The Vans World Cup of Surfing honors Sunset Beach’s storied history as the epicenter of performance big-wave surfing. Sunset Beach is the ultimate test in endurance, wave-knowledge, and committed power surfing and is a fitting venue for the final Qualifying Series event of the year.
Sunset Beach Photo: Chris Latronic
Widely-regarded as one of the sport’s best tube riders, Jack Robinson has an uncanny ability in waves of consequence. Raised in the gnarly slabs of Western Australia, his reef break experience has translated well to Hawai‘i, having won QS events at both Sunset and Pipe. Currently 20th on the QS, Robinson will be digging deep into his well of heavy water experience to earn a major result in the VTCS and ultimately a slot on the 2020 Championship Tour. Photo: WSL/Heff
At press, Brazil’s Jadson Andre sits comfortably at the number one spot on the Qualifying Series. Regardless of his ranking, the wiry goofyfoot brings 100% committed surfing to every heat he paddles out in. Having made two semifinals in his last three Vans World Cup appearances, look for Andre to wrap-up his impressive year with a major result at Sunset Beach. Jadson Andre Photo: WSL / Keoki
Goofyfoot powerhouse Ryan Callinan prepares for his heat. Photo: WSL/Heff
Australia’s Wade Carmichael is pound for pound one of the most powerful surfers on tour and a former finalist at the 2017 Vans World Cup.
Hawai‘i’s local specialists are always a major threat in the Vans Triple Crown (VTCS), and at the Vans World Cup there is no better example of this than Sunset Beach’s own Mason Ho. With surfing’s unrivaled family pedigree, as the son of Michael Ho (two-time VTCS champion) and one of the most decorated surfers ever at Sunset Beach, nephew to Derek Ho (four-time VTCS Champion) and 1993 world champion, and brother to World Tour competitor, Coco Ho, Mason’s North Shore mastery literally pulses through his veins. Over the years, Mason has garnered his own impressive string of competitive results at Sunset Beach and has developed into arguably one of the most creative wave riders in the world. It is safe to say that Mason’s heats are not to be missed.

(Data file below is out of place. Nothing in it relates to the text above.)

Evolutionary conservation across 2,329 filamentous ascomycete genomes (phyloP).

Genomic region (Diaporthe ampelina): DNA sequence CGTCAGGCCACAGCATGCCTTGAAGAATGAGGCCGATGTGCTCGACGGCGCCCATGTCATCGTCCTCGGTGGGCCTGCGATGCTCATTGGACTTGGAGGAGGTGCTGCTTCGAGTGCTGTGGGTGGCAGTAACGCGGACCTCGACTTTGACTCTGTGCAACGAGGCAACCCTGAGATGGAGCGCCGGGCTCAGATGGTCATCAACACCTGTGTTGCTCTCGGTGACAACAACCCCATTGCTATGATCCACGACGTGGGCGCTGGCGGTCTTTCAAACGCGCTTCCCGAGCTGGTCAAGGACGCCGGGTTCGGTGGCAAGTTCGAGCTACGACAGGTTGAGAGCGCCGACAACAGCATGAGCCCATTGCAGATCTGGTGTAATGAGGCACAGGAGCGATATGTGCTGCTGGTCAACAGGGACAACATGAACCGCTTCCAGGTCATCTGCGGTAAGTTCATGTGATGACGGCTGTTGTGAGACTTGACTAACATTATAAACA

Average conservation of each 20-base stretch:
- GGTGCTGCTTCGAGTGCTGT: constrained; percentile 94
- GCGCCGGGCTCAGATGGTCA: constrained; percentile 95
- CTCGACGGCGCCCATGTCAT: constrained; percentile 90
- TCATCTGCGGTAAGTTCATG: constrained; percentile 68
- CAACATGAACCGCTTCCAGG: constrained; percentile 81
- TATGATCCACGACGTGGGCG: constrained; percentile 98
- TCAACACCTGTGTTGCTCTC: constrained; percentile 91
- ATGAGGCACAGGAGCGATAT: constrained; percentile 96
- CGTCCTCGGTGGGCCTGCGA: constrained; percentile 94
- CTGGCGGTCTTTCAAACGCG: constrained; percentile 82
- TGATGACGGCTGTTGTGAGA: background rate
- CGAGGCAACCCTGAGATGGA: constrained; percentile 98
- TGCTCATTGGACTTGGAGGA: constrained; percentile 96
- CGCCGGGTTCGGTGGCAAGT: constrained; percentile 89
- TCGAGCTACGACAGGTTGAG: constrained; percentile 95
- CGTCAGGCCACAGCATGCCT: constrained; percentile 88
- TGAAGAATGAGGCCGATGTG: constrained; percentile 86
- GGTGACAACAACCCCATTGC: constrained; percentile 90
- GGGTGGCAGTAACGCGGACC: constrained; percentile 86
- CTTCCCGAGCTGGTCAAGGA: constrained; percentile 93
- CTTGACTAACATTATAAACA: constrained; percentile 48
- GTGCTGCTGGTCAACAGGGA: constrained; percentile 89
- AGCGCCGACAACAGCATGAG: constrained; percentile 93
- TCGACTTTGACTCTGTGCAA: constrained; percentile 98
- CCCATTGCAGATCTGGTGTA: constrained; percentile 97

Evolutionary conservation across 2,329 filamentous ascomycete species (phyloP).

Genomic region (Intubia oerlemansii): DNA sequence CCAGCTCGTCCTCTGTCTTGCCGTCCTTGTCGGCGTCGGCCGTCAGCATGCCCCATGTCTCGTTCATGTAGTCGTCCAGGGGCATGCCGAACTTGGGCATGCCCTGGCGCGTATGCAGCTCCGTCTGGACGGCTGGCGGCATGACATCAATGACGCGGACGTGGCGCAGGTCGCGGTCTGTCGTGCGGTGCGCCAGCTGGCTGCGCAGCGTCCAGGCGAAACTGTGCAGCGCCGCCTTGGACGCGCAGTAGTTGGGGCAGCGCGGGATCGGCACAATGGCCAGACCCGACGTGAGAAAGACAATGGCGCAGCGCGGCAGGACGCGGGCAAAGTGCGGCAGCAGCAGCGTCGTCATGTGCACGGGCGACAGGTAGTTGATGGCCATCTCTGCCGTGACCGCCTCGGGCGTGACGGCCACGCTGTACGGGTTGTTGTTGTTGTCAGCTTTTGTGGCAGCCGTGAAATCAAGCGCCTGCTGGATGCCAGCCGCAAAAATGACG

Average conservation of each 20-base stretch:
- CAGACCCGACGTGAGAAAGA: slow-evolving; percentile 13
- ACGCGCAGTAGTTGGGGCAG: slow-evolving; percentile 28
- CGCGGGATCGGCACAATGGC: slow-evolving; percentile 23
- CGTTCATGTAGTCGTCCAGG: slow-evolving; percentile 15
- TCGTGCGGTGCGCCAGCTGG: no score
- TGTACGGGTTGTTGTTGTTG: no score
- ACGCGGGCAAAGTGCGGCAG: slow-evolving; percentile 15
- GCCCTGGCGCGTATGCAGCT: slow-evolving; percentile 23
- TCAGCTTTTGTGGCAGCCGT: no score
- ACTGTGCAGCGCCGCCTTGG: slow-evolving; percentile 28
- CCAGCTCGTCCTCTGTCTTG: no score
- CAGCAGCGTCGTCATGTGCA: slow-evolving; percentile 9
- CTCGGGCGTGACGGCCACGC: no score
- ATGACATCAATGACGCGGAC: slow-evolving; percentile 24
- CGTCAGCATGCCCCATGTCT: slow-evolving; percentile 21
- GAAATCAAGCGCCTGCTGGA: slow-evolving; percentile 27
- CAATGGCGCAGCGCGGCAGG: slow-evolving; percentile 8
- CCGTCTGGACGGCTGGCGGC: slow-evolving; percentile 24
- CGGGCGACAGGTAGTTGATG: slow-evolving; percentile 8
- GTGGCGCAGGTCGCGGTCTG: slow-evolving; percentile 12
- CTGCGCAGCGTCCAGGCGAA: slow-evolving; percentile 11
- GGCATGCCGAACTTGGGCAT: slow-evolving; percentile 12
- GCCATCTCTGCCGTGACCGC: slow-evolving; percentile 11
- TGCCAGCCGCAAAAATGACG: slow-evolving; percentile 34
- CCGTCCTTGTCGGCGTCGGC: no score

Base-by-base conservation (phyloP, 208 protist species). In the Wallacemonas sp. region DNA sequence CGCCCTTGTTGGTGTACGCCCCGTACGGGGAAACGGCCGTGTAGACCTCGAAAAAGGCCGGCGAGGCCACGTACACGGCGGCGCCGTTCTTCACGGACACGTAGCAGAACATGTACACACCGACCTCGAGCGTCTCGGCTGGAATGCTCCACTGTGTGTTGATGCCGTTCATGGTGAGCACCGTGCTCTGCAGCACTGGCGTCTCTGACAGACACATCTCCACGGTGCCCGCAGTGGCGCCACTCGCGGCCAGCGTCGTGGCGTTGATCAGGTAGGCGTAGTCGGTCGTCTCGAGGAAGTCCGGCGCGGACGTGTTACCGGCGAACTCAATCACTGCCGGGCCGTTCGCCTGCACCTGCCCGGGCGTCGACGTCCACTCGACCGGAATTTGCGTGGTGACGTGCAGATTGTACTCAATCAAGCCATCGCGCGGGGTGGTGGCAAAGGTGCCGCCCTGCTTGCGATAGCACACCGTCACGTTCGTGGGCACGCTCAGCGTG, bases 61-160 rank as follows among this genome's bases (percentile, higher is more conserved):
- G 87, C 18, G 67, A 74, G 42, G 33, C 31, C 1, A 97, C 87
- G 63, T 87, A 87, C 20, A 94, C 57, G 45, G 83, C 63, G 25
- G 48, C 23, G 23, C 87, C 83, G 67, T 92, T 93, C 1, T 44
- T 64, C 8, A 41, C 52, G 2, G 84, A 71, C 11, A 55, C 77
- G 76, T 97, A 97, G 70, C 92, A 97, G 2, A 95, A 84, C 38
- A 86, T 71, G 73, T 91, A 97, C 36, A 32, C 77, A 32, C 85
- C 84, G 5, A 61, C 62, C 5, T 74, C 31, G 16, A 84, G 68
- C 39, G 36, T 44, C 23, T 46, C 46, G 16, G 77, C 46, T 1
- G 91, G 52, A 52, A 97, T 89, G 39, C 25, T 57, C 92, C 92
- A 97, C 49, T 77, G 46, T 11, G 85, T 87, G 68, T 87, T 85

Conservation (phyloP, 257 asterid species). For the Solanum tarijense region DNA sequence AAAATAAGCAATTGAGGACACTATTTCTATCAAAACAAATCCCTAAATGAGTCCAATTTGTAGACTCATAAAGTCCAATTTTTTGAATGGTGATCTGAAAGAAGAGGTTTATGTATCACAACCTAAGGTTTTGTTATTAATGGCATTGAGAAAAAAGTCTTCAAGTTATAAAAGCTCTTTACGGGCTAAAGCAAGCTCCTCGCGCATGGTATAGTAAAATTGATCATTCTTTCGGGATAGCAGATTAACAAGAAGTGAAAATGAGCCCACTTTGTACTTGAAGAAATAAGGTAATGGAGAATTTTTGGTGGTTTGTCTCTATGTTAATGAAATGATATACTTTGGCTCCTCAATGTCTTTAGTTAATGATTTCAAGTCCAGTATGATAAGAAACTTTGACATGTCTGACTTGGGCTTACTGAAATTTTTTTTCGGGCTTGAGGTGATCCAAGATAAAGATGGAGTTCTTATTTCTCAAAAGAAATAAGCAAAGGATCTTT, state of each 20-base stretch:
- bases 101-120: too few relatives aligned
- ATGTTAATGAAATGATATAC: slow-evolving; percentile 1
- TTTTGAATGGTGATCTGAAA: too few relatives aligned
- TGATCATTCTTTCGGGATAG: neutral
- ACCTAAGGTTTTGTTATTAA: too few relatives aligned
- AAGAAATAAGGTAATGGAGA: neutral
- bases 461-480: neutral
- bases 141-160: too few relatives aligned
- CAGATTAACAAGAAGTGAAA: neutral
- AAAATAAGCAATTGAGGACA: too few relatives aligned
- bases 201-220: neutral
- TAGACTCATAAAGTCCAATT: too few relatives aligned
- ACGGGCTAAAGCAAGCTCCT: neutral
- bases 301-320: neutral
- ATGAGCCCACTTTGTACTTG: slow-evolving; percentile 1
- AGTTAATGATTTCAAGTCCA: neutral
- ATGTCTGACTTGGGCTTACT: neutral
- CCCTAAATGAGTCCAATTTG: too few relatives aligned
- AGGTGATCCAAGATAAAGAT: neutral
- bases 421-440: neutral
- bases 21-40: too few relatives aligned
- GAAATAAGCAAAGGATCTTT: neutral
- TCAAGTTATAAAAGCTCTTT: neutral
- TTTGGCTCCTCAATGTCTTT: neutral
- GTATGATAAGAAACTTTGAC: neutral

Mason Ho Photo: WSL/Keoki
The 2018 Vans World Cup of Surfing Champion Ezekiel Lau is on pace to be the most dominant surfer at Sunset Beach of his generation, and possibly of all-time, having also previously won in 2013 as a 20-year-old rookie. Zeke’s modern interpretation of classic Hawaiian power surfing is taylor-made for the giant canvas of Sunset Beach. Needing a solid finish in the VTCS for 2020 WT qualification Zeke will be especially dangerous at this year’s Vans World Cup. Photo: WSL/Heff
The second jewel of the Vans Triple Crown (VTCS) is the Vans World Cup of Surfing at iconic Sunset Beach—one of the most powerful and challenging waves on the planet. As a QS 10,000, and the last event of the 2019 WSL Qualifying Series (QS), the stakes couldn’t be any higher for competitors on the brink of qualifying for the 2020 WSL Championship Tour (CT). As the rounds progress, the crowd of qualification hopefuls thins drastically. Be on the lookout for the competitors carrying over strong momentum from the Hawaiian Pro at Hale‘iwa. With 20,000 QS points for the taking from the Hale‘iwa and Sunset contests, plus a year-end points total earning a CT seat landing somewhere greater than 16,000 points, breakthrough performances by qualification ‘dark horses’ are almost the norm here. Think back to Sebastian Zietz in 2012 and Dusty Payne in 2014; both surfers shot up from deep in the ratings pack with dominant performances at these final, crucial events.
Long considered the epicenter of big wave power surfing, Sunset Beach’s unparalleled history and influence reach back to the dawn of surfing’s modern era. While big wave surfing has progressed dramatically from its early days through advances in equipment—and the pioneering of previously unfathomable waves like Jaws, Mavericks, and Nazare—Sunset Beach continues to demand a level of mastery that very few surfers in the world achieve. On the WSL QS schedule, the only venue to come close to Sunset in terms of challenge is stop number one of the VTCS – the Hawaiian Pro at Hale‘iwa.